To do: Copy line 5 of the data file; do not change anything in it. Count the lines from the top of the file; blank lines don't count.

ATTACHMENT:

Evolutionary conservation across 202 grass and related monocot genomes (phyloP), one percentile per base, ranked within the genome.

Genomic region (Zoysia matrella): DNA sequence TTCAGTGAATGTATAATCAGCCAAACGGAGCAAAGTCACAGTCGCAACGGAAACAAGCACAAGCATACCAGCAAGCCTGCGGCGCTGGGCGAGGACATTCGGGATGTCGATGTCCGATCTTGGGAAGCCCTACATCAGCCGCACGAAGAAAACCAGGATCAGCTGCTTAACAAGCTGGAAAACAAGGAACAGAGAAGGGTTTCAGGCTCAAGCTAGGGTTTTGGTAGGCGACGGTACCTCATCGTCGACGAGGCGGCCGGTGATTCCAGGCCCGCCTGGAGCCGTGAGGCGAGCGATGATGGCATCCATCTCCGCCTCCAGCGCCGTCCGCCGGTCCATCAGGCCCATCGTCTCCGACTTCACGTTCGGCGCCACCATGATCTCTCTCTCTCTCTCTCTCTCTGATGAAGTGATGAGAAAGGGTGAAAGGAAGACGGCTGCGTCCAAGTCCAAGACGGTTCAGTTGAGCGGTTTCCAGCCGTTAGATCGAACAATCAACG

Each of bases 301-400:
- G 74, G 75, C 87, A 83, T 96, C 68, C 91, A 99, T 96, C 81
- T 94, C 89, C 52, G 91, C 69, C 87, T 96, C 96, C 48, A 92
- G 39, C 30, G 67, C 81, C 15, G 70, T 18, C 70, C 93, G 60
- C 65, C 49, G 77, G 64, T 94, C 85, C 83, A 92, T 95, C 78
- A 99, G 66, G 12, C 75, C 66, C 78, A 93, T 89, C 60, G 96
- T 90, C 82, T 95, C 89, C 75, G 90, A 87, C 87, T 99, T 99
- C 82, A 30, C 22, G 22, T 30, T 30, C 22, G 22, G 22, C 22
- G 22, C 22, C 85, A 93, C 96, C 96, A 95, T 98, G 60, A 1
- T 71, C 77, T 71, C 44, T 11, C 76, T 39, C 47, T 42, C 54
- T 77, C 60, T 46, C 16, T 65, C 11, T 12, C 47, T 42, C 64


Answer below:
- T 94, C 89, C 52, G 91, C 69, C 87, T 96, C 96, C 48, A 92